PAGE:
4. Europe wildfires: second highest ever recorded, but pollution breaks new ground
The hottest, most destructive wildfires in Europe were fueled by drought and longer heatwaves.
More land was burned than any other year except 2017, when the Ophelia Cyclon intensified an unseasonal October fire, Portugal.
However, the level of harmful pollution reached a new high. The total emissions from the UK and the European Union from June to August 2022 were the highest since 2007.
Wildfire emissions can be a significant source for atmospheric pollutants that make the air polluted and cause harm to human health.
Sky News was told by Dr Jesus San-Miguel-Ayanz from the European Commission’s Disaster Risk Management Unit that “this year’s fire season had been very intense in terms burnt areas but especially in terms [of] fire danger levels and fire danger levels.”
5. India and Pakistan heat are a sign of things yet to come
Scientists warned that record-breaking temperatures were 100x more likely because of the climate crisis.
They called it a “sign of the times” when they published their study.
India experienced its hottest March in records since 120 years ago. In April, the land surface temperature in south Ahmedabad reached 65 degrees Celsius.
With a rise in demand, many were left without power due to the heat. It also destroyed 50% of some crop yields.
It was the highest temperature ever measured reliably in April at any place on Earth, with the mercury reaching 50.2 degrees Celsius in Nawabshah (a city in south Pakistan).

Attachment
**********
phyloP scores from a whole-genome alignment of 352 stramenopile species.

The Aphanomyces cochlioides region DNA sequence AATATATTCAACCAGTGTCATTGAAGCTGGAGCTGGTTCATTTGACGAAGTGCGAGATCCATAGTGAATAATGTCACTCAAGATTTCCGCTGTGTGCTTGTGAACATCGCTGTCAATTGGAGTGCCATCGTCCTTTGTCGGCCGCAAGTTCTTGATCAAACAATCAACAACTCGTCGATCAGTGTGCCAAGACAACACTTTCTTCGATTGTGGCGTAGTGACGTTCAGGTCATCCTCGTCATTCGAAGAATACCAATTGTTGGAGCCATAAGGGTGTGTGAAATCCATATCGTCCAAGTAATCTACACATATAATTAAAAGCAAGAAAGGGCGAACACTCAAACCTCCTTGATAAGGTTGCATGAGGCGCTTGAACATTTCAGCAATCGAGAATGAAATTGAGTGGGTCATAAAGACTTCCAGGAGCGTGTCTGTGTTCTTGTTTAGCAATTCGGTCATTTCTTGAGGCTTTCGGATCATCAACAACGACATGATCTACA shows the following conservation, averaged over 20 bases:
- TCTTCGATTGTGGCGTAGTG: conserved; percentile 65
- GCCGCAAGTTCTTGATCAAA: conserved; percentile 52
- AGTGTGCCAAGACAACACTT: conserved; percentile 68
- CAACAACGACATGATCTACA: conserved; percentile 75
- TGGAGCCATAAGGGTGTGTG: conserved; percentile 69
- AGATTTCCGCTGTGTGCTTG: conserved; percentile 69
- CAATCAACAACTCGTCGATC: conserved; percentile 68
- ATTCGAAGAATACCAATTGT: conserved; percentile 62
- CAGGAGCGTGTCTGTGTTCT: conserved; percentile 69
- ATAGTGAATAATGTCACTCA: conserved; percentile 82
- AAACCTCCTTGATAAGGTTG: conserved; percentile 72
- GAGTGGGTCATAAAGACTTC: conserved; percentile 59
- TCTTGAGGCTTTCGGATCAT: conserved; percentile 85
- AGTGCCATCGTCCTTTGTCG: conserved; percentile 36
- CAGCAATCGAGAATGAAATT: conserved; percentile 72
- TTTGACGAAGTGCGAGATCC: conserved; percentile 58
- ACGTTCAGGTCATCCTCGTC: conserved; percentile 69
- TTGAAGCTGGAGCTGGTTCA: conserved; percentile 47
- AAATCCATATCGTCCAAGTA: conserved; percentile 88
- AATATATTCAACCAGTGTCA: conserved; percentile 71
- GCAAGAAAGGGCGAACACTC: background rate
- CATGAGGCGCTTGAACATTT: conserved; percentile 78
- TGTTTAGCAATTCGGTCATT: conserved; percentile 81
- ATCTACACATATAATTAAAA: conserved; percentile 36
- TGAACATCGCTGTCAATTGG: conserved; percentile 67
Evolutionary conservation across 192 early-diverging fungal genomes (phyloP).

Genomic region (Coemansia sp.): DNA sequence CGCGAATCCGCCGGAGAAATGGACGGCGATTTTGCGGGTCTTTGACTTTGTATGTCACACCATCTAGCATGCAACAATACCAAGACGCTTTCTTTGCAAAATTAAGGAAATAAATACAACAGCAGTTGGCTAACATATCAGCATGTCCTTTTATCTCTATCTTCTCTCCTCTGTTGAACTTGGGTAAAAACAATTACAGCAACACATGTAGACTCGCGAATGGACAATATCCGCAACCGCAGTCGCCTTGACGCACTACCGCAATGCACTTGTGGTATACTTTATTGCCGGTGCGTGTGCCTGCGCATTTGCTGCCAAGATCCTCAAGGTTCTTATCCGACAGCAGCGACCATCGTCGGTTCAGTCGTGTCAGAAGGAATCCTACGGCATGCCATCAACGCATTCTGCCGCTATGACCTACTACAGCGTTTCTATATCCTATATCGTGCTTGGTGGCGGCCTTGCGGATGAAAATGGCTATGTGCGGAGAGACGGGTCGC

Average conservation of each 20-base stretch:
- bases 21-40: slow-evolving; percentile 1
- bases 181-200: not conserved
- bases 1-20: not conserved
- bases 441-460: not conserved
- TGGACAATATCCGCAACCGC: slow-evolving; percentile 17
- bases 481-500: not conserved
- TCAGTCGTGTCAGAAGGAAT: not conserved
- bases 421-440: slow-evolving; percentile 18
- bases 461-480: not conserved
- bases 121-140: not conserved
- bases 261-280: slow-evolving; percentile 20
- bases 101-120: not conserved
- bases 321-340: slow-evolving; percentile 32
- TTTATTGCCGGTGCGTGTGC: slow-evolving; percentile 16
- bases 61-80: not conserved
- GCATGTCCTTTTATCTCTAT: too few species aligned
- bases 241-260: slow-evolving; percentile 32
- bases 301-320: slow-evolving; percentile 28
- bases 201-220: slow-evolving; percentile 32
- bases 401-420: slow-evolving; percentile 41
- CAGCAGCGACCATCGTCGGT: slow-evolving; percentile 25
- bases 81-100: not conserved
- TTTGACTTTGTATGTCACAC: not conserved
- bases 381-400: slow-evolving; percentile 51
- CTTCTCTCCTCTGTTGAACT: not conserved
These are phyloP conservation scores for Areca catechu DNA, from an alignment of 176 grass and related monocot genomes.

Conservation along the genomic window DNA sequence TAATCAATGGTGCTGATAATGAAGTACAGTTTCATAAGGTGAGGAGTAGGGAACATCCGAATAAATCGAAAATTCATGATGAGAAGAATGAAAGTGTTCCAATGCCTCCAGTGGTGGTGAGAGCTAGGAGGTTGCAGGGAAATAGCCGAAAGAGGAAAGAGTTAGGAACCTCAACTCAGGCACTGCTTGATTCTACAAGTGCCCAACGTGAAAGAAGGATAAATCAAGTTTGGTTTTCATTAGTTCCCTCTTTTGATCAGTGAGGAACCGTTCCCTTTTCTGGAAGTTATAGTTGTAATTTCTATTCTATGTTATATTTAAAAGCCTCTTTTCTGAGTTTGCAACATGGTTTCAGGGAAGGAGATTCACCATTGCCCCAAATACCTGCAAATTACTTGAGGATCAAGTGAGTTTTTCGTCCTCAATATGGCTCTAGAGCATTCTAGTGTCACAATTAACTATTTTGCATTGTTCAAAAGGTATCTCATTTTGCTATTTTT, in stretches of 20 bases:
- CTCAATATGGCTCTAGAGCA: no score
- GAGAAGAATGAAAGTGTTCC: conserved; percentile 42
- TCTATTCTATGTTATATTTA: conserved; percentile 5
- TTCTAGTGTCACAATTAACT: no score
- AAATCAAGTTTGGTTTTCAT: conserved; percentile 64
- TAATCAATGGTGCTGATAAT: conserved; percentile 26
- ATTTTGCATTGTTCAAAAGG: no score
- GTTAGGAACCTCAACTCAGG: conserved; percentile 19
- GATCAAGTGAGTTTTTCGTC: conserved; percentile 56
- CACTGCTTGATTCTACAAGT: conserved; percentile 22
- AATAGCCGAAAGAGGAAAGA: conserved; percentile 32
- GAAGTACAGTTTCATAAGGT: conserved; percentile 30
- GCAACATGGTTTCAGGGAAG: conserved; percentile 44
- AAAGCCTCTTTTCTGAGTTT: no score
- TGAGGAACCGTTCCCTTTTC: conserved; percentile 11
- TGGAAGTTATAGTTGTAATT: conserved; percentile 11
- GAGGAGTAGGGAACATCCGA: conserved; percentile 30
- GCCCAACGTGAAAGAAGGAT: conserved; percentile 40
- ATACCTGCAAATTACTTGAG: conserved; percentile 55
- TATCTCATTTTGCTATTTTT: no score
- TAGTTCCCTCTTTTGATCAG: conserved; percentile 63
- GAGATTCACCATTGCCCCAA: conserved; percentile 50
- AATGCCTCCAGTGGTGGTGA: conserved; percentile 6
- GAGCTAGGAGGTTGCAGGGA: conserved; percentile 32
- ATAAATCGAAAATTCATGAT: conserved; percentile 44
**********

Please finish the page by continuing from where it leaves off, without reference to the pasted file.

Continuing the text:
6. The cost of Hurricane Ian
The most costly catastrophe of the year is Hurricane Ian, which has an estimated insured loss of $50bn (PS41.1bn).
Category 4 hurricane struck western Florida in late September, bringing with it extreme winds, torrential rainfall and storm surge.
According to Swiss Re Institute, it will be the second-highest insured loss after Hurricane Katrina 2005. This is more than Superstorm Sandy 2012 that ravaged New York and New Jersey.
After Hurricane Ian, there was an increase in cases of rare flesh-eating bacteria.
7. Pakistani floods caused by violent flooding have broken river banks and damaged records
Large areas of Pakistan experienced record-breaking rainfall from mid-June through late August.
Flash floods and landslides were caused by the flooding, which also saw rivers overflowing and glacial lakes. More than 32 million people were displaced by the flooding, which also destroyed more than 1.7 million houses and claimed more than 1,700 lives.
This august was the wettest since 2005, with more than three-times its normal August rainfall.
Two provinces in the south, Sindh, and Balochistan, had their wettest Augusts ever. They received seven- and eight-fold their normal monthly averages, respectively.
The multibillion-dollar damages that were inflicted upon the middle-income country , which has done very little to cause climate changes, rekindled the debate over who pays for the climate disasters .